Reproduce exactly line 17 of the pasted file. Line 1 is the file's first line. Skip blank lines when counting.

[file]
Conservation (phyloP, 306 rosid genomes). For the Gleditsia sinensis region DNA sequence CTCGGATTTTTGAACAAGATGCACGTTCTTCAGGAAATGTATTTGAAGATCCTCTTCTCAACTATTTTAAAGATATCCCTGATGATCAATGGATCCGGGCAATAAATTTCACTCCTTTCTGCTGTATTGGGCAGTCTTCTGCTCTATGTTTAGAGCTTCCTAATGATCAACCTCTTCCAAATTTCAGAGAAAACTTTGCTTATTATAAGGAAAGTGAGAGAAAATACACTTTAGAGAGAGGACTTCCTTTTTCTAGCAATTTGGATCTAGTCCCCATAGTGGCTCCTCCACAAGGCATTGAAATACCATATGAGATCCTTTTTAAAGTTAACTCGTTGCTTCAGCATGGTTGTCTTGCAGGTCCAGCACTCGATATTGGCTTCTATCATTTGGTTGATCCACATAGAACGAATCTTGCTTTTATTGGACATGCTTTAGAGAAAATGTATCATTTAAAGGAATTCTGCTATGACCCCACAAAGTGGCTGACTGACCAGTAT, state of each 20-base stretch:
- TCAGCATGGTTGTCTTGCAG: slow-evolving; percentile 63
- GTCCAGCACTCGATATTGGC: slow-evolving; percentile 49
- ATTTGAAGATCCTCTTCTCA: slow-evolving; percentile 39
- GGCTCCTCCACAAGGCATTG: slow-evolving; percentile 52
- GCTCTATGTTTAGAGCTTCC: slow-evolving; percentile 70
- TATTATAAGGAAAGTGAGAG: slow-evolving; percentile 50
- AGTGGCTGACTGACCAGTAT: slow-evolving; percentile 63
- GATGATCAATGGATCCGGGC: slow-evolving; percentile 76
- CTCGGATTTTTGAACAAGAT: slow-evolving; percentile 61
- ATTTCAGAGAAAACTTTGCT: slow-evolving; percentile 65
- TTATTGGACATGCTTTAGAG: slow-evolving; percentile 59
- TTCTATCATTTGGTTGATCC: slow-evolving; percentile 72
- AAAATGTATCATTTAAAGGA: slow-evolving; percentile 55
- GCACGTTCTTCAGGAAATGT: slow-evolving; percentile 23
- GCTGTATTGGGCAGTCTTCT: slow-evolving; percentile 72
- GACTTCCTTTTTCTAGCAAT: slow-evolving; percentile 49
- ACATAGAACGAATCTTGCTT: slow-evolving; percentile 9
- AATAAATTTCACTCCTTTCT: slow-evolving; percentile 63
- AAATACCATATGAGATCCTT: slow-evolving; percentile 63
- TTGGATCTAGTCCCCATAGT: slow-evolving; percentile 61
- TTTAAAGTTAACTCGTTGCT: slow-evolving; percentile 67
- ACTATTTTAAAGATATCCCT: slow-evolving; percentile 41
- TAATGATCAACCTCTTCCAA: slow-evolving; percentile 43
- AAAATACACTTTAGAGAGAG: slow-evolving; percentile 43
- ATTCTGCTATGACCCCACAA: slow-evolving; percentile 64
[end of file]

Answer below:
- GACTTCCTTTTTCTAGCAAT: slow-evolving; percentile 49